What Is Electricity Made Of?

Electricity is the flow of electrons through a conductor. Materials that conduct electricity easily have a weak hold on their outermost electrons, allowing them to move easily from one atom to another. When an electron moves to an adjacent atom, it displaces another electron, and this flow is electric current.

The flow of electrons is caused by the electrical charge of particles. Electrons have a negative charge, and protons have a positive charge. When an atom loses an electron, it becomes positively charged. When an atom gains an extra electron, it becomes negative. Since like charges repel, an electron moving from one atom to another displaces other electrons, pushing them further down the line.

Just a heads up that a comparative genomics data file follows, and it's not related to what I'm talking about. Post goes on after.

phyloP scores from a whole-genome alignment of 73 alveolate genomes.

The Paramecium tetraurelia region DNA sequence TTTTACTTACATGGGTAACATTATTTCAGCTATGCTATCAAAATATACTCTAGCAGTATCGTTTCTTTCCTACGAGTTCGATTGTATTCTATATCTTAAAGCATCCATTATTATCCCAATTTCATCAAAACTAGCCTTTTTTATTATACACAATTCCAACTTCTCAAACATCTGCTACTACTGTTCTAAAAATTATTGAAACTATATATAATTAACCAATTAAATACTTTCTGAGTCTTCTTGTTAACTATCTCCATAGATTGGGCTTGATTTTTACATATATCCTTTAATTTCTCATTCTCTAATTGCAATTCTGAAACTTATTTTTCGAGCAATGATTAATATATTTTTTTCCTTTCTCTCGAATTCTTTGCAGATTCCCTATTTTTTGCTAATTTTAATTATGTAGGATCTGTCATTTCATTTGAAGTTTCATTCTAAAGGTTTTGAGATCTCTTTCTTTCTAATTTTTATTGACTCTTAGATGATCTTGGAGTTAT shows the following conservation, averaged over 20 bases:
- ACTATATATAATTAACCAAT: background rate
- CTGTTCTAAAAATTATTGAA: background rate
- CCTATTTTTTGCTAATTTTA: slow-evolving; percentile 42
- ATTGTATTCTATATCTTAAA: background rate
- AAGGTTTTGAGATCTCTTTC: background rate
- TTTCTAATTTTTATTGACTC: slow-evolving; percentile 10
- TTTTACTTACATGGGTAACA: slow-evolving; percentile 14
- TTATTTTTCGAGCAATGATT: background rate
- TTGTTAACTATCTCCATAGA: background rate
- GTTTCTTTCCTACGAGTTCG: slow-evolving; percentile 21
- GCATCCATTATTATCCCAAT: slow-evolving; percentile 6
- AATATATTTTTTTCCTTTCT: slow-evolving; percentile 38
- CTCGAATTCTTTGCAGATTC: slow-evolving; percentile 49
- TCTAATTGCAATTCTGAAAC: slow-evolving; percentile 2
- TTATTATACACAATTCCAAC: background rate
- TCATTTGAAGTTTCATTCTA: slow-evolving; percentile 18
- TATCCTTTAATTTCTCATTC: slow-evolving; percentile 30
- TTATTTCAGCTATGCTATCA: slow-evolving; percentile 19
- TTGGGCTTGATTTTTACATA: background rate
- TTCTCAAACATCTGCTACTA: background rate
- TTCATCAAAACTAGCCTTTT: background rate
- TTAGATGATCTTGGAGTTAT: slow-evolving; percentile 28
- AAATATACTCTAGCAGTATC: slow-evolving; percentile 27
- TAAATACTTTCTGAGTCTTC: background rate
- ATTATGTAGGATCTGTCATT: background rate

Since electric current is caused by the flow of electrons, in a metallic conductor, it is the flow of negative charges through the material. However, in other materials, such as semiconductors, the charge carried can be positive or neutral. Benjamin Franklin, in his studies of electricity, theorized the possibility of positive charge carriers and created a standard that electrical engineers use to this day. To simplify electrical diagrams, the current is shown to flow from the positive to the negative pole, even though in many cases the negative pole is the originator of the current.